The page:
At a glance.
- US Senate does not vote on House bill to extend surveillance authority and reform FISA.
- Huawei gets some access to French 5G; expulsion from US networks begins shortly.
- Cyberspace Solarium's tough line on deterrence.
- Russian troll farmer opens branches in Ghana, Nigeria.
US Senate does not extend domestic surveillance authority.
The US Senate did not pass the revisions to domestic surveillance authorities and the Foreign Intelligence Surveillance Act the House sent it earlier this week, the Wall Street Journal reports. The measure did have bipartisan support in both houses, but it faced significant opposition as well. The opponents in general thought the measure did not go far enough in reforming FISA and domestic surveillance. The domestic surveillance program--effectively dormant since NSA shelved its implementation early last year, and generally regarded by observers as having seen relatively indifferent success--will thus sunset over the weekend. Congress will have an opportunity to revisit the issues when it returns from its recess.
Oui, un peu, in France; forget about it in America.
Reuters says that France's cybersecurity agency, ANSSI, has decided to allow Huawei at least some limited participation in that country's 5G infrastructure, confined to its "non-core" parts. ANSSI is preparing, sources tell Reuters, to inform telecommunications company of what Huawei products they'll be permitted to use, and where. “They don’t want to ban Huawei," one source is quoted as saying, "but the principle is: ‘Get them out of the core mobile network’.”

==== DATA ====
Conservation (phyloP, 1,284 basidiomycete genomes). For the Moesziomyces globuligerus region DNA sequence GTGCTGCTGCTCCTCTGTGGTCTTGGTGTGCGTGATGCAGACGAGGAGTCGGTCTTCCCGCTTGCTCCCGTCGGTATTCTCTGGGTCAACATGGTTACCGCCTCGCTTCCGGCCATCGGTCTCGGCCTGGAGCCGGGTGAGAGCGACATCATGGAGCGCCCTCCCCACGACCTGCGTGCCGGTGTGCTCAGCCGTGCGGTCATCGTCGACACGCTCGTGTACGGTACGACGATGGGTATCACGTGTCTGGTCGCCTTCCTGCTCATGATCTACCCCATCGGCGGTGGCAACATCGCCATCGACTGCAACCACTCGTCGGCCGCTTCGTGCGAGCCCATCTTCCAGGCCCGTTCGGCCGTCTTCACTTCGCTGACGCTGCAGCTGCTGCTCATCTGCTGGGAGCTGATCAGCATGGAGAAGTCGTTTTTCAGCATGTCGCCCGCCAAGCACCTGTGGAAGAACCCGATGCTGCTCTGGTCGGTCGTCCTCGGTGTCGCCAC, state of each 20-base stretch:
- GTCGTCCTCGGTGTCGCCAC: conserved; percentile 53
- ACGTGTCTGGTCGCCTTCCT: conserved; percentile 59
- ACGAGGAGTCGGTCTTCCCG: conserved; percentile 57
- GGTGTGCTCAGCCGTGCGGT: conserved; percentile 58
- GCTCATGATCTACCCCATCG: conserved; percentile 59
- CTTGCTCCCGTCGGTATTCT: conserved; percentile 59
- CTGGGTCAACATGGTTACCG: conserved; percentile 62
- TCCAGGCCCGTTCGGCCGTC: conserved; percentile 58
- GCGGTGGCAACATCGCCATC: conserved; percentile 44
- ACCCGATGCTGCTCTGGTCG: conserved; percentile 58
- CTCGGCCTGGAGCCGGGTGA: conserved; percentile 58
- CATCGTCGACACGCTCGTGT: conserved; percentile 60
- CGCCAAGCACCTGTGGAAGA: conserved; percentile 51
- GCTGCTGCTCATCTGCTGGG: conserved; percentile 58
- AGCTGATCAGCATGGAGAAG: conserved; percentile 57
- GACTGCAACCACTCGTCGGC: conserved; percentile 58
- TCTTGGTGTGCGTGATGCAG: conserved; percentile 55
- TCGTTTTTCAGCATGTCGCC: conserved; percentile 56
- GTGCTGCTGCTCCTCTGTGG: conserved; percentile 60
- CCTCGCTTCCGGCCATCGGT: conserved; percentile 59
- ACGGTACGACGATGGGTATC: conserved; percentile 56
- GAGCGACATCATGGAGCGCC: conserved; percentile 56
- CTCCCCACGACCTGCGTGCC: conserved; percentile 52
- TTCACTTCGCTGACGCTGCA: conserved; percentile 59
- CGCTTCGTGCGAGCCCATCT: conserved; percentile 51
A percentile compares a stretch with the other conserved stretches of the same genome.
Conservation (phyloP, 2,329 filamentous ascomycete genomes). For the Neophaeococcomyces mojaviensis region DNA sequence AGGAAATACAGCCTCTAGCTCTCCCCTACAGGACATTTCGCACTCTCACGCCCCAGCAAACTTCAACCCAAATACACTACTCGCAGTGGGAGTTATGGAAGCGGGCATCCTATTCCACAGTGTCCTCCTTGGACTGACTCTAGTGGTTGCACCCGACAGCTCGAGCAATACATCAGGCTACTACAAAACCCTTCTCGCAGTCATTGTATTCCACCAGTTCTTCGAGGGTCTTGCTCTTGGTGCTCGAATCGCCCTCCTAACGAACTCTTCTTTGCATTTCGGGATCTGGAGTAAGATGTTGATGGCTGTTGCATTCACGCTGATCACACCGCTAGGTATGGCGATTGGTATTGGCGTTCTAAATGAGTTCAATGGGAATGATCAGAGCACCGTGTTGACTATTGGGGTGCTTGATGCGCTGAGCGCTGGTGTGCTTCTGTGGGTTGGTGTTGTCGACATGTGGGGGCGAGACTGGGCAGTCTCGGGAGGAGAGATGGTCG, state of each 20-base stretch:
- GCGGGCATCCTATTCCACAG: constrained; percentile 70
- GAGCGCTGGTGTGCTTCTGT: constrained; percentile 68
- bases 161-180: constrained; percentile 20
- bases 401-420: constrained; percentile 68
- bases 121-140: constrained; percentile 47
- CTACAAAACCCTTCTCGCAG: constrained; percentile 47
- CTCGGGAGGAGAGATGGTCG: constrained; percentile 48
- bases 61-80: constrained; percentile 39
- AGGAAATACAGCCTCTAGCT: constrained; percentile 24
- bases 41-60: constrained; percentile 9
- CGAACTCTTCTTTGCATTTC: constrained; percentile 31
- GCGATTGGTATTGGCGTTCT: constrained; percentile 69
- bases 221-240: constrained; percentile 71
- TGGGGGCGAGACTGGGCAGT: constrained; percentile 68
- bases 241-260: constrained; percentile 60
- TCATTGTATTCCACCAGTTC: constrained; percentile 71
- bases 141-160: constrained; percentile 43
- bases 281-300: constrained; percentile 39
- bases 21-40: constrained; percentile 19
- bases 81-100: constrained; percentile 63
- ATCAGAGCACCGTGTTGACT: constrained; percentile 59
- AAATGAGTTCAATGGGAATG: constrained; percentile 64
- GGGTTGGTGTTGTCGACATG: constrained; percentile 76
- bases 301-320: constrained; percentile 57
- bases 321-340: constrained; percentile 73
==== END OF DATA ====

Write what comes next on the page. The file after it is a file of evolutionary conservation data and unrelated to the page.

In the US, President Trump has signed the Secure and Trusted Communications Networks Act, a bill that provides funds to compensate smaller, mostly rural telecommunications carriers for the expense of getting rid of the Huawei equipment they may have already installed. The Alaska Journal of Commerce reports that the Federal Communications Commission has directed carriers to inventory their Chinese-manufactured equipment.
The Cyberspace Solarium seems more hard-nosed than many had expected.
Breaking Defense calls the Cyberspace Solarium's report "a surprisingly hard-headed case for old-school deterrence." They quote co-chair Senator Angus King (Independent of Maine). “Our adversaries feel no fear,” the Senator said, and the commissioners think that needs to change. “If you attack us,” he said, “you will pay a price.”
Lawfare, in its continuing series of pieces on the Solarium's report, discusses the ways in which a stable deterrent regime is intertwined with the development of international norms of conduct in cyberspace.
Russian trolling operations establish African branches.
Russian trolling has been off-shored, in part at least, to operators in Ghana and Nigeria, CNN reports. Researchers at Clemson University informed CNN’s investigation. They say It's election-season influence, and it's very much in the Russian style: disruptive and racially themed. And CNN says some of the operators--many of them Ghanaian or Nigerian--tell them that sure, they’re working for Russia.
A number of the trolls are organized by a front organization, Eliminating Barriers for the Liberation of Africa (or EBLA, for short). Russian oligarch Yevgeny Prigozhin, familiarly known as “Putin’s chef” and regarded as the organizing spirit behind St. Petersburg’s Internet Research Agency, is believed to be behind EBLA, too. But he didn’t respond to CNN’s request for comment. This week, according to the Hill, several members of the US Congress called upon the European Union to sanction Mr. Prigozhin for his activities.